A number of artists have consciously approached this territory, but have stopped short at the boundaries of the secular. An example is Theresa Margolles, with her work using water from a morgue. The water used to wash corpses has touched the dead, mixing with the corpse. She then uses the water to generate vapor or bubbles in a gallery space. The repulsion and fear she triggers in the audience questions the secular notion of a corpse as inert matter, and of the dead as without any causal effect in this world. The dead here have measurable, physical causal effects on the living. The only trouble is that they are anonymous. It is not a specific person whose agency is felt by the audience; rather, the work produces a charged environment that triggers generalized phobias around death.
In another register, Jae Rhim Lee, a Korean-American artist, has started The Infinity Burial Project. She has developed mushrooms that will help decompose your body in such a way as to get rid of all its accumulated environmental toxins. So instead of your dead body poisoning the earth, it will enrich it. She has designed a Mushroom Death Suit, carrying mushroom spores that are activated on burial. The best thing about her project is that people have agreed in principle to donate their bodies after they die. She is using other afterlives as performative and experimental substance. However, she frames her work in terms of a typical notion of a corpse, embracing the secular aesthetic that says: Accept death! You are done as a person! You have become a post-mortem body only! Her project is thus an environmentally friendly mortuary ritual—which is a popular practice of its own these days, called “green burial.”
The musician and performance artist Genesis Breyer P-Orridge provides an interesting counterpoint—one that actually starts in the creation of a new form of life-before-death. Genesis came to the East Village in the early 1990s after years of making experimental art in England as a member of Throbbing Gristle and Psychic TV. In the US, he fell madly in love with Lady Jaye, a practicing nurse, dominatrix, and musician. In their blissful, dedicated union, they decided they wanted to merge—not so much to become one, but to create a third, other being made of the two of them joined beyond social identities, a being they called a “pandrogyne.” They both underwent radical plastic surgery to begin to resemble each other. The exterior changes were not, as Genesis emphasizes, superficial. Extreme physical changes affect the psyche, and increasingly the two did look, feel, and act like a single pandrogyne. Then Lady Jaye died—or as Genesis terms it, “She dropped her body, the cheap suitcase.” You can imagine Genesis’s sadness. But you can also imagine how the original merger in life provided a new possibility for not dying, for being preserved in and as the pandrogyne. But Lady Jaye has survived as an agent in even more interesting ways. Genesis says, “One of us is technically dead, but she’s involved in everything I do … We’re still working together and the things we create couldn’t have happened without her presence.” Indeed, Genesis is inhabited by an assemblage of agencies, no longer even using the first person pronoun. If language is a measure, s/he has deictically shape-shifted. That’s one way to conceive of post-secular aesthetics, one in which an assemblage of things—including people in their parts or wholes—are enlisted in the activation of distributed, substrate-independent agency.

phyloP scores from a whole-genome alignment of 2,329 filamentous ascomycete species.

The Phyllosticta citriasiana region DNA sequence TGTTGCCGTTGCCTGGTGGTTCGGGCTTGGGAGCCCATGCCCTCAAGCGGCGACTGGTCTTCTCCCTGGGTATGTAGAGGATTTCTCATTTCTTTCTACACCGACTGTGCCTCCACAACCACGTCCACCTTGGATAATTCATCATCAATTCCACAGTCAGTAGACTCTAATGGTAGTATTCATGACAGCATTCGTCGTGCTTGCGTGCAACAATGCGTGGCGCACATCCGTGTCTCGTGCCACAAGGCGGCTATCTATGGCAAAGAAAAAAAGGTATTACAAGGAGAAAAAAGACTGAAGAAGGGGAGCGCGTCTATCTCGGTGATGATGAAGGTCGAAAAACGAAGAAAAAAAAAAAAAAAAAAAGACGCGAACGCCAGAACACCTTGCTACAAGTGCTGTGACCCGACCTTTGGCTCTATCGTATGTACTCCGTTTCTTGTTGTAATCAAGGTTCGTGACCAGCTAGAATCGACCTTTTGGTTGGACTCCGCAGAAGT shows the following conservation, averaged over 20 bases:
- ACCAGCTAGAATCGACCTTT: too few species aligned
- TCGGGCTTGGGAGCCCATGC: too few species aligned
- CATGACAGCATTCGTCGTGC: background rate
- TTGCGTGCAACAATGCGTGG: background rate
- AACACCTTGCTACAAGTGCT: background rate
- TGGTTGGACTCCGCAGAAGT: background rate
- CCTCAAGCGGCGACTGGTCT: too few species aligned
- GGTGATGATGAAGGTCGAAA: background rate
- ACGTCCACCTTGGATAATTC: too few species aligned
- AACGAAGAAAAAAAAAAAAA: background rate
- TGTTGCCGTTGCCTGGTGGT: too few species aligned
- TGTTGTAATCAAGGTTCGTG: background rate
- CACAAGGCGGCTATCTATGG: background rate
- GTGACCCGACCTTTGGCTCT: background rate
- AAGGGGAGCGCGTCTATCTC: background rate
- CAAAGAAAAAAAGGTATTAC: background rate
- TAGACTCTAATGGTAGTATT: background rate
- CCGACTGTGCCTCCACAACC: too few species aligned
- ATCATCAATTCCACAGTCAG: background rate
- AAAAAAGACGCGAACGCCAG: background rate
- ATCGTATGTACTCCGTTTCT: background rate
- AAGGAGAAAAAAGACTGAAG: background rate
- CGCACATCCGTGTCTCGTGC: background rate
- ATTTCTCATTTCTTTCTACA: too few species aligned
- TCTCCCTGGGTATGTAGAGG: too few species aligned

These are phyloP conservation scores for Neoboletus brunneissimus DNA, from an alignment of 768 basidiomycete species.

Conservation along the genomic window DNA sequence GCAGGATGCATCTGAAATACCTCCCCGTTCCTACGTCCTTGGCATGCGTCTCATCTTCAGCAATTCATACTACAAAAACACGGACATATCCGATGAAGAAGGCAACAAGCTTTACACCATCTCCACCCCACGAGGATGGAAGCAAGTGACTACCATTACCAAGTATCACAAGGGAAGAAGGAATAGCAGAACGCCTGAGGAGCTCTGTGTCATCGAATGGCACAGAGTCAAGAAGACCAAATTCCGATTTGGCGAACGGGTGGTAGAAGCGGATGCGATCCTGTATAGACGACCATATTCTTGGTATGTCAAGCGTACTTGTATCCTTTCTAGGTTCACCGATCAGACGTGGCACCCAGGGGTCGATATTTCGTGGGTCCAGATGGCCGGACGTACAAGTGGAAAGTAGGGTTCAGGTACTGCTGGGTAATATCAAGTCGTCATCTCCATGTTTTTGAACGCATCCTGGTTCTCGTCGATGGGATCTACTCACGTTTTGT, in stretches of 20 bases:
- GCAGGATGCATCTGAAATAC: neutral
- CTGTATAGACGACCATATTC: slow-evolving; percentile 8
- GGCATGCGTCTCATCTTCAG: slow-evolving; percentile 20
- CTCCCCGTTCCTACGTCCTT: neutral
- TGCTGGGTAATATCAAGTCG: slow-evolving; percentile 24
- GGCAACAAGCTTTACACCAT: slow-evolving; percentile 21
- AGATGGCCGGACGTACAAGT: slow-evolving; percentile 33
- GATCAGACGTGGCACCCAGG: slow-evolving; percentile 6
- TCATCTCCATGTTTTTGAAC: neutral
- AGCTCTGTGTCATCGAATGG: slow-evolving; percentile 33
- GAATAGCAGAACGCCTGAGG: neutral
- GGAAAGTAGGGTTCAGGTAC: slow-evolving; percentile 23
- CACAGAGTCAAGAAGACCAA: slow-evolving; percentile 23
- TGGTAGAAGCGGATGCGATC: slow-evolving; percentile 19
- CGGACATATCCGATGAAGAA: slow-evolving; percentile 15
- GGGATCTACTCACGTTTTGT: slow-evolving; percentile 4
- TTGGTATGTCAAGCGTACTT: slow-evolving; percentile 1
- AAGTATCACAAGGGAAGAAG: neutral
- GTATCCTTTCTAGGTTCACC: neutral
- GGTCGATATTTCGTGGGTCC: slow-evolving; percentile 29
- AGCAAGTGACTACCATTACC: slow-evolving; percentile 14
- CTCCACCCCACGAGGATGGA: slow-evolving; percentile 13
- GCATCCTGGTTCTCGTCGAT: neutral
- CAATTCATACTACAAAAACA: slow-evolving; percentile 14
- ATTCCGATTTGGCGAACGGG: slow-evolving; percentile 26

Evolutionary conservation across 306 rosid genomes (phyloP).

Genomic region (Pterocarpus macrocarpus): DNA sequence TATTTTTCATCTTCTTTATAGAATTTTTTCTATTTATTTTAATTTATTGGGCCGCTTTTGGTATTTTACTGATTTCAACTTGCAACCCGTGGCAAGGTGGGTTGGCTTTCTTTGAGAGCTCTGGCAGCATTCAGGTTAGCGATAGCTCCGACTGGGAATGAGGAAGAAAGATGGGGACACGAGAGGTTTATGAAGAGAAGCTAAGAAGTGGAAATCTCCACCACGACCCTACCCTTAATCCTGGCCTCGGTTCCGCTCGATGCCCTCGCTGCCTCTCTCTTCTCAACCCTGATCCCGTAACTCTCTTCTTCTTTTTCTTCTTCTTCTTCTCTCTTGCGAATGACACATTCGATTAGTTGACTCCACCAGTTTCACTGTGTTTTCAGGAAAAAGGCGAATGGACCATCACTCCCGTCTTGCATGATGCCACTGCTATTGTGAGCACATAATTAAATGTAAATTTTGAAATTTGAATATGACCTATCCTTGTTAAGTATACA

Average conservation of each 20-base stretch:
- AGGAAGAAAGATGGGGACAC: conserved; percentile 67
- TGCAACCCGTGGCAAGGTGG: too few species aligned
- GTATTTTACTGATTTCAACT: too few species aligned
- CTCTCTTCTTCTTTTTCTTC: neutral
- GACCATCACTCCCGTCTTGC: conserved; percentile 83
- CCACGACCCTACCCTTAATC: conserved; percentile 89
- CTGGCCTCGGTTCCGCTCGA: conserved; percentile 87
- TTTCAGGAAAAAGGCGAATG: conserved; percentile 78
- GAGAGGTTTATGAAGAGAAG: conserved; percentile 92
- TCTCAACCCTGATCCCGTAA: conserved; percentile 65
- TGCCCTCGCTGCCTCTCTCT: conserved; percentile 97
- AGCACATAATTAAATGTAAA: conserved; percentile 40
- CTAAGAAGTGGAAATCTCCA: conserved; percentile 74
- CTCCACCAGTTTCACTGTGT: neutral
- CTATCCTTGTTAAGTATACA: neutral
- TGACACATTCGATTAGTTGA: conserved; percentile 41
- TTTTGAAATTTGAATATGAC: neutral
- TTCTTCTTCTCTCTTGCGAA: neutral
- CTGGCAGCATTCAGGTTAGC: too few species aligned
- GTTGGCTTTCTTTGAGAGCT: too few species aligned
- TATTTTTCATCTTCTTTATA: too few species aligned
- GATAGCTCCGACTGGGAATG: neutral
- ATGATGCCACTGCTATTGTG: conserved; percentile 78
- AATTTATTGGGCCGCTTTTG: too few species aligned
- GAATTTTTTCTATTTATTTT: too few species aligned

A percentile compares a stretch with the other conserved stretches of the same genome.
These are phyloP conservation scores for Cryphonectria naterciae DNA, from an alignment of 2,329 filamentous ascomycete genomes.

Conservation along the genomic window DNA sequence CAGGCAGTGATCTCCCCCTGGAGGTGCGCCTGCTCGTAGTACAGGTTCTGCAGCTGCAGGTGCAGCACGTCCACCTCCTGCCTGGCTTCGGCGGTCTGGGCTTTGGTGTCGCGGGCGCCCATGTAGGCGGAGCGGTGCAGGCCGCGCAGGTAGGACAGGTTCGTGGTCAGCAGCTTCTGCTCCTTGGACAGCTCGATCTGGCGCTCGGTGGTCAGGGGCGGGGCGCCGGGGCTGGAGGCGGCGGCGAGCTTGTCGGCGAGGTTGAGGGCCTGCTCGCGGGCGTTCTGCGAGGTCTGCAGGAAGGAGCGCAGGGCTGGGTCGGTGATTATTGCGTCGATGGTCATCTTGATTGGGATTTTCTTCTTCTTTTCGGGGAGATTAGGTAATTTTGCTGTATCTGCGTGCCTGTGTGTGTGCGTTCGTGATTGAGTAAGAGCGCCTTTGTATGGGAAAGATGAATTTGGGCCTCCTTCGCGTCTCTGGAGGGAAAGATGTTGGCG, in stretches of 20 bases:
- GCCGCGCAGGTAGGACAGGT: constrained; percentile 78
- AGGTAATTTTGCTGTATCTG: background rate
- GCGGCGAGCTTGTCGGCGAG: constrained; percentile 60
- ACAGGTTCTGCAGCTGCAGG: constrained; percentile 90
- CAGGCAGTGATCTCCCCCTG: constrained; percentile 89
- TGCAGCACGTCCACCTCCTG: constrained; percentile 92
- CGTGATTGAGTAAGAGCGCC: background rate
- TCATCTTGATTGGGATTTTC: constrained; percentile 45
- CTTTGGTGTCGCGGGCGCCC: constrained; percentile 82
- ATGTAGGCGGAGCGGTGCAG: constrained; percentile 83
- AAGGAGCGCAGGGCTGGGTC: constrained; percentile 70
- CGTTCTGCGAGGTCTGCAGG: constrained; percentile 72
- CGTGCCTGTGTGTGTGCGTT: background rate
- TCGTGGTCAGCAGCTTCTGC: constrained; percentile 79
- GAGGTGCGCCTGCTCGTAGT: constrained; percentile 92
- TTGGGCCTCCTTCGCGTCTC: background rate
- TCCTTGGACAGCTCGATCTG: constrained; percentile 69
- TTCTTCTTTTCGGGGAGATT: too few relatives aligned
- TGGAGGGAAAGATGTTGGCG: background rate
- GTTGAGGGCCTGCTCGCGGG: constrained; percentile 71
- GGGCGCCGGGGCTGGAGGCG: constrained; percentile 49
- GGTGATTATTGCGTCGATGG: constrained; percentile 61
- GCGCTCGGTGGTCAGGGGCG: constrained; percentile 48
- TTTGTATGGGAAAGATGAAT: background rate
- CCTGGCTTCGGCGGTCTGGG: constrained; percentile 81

There has been a recent tendency—mostly by non-artists—to have some artistic fun with death by designing customized coffins and tombstones. Whilst this is clearly not what I mean by afterlife art, one outcome of this tendency has intriguing potential. A number of companies, such as QR Memorial, offer new QR-encoded tombstones. What if instead of showing old photographs and videos, these were to activate self-regulating, evolving, and interactive avatars? Perhaps avatars that already exist and have been active in other spaces, such as World of Warcraft or Second Life? Currently, every movement and interaction made by a player in WoW is recorded. Thus the avatar captures a relational or social self.19 The avatar self can outlive its humanoid player (or agent) and continue functioning as what is now being called a “non-player character (NPC).” Researchers are trying to make NPCs behave more like specific people on their own, without a human agent behind them.20 The avatar-person that survives the body-person can then continue relations with others through a QR-activated pocket-sized “tombstone” (like an afterlife Furby), thus challenging one of the key secular rules of personhood. A minor version of this is already available for the Twitterati. If you sign on to the website Liveson.org, you can have their algorithms analyse your tweets in order to learn “about your likes, tastes, syntax.” Your feedback in this process will help the algorithm develop a “better you.” The algorithmic you “will keep tweeting even after you’ve passed away.” Their branding jingle is: “When your heart stops beating, you‘ll keep tweeting.”21 That is closer to what I am calling post-secular aesthetics.